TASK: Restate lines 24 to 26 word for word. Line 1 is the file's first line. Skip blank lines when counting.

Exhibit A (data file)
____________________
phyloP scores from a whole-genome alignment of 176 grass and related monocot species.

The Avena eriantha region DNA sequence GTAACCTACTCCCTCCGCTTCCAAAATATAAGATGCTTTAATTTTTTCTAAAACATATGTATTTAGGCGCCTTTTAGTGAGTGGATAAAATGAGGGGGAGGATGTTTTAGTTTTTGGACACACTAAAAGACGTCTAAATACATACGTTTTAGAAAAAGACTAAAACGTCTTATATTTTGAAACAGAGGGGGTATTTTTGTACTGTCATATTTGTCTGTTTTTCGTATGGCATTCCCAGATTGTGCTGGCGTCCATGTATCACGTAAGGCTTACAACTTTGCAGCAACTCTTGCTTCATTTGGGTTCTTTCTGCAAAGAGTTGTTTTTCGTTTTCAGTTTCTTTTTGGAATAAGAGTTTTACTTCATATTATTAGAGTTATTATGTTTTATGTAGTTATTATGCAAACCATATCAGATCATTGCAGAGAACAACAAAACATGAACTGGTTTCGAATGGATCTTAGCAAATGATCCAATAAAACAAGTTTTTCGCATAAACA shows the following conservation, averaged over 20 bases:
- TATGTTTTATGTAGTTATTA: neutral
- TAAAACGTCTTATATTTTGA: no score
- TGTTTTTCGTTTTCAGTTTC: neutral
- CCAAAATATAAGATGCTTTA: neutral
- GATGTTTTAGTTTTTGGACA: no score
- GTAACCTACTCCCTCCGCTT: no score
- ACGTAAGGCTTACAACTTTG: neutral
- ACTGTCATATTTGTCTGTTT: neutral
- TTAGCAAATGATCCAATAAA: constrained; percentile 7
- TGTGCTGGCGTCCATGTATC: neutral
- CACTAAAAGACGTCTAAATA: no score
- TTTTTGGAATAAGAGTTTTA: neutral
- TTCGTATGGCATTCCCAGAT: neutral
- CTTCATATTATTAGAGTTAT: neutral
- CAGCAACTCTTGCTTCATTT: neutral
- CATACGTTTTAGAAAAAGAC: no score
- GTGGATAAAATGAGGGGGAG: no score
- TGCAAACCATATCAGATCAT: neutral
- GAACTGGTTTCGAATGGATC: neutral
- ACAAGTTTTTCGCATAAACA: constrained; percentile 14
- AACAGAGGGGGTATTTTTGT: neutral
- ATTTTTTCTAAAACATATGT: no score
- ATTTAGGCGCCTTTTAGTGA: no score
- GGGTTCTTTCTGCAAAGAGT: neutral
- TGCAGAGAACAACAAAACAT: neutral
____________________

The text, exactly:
- ATTTTTTCTAAAACATATGT: no score
- ATTTAGGCGCCTTTTAGTGA: no score
- GGGTTCTTTCTGCAAAGAGT: neutral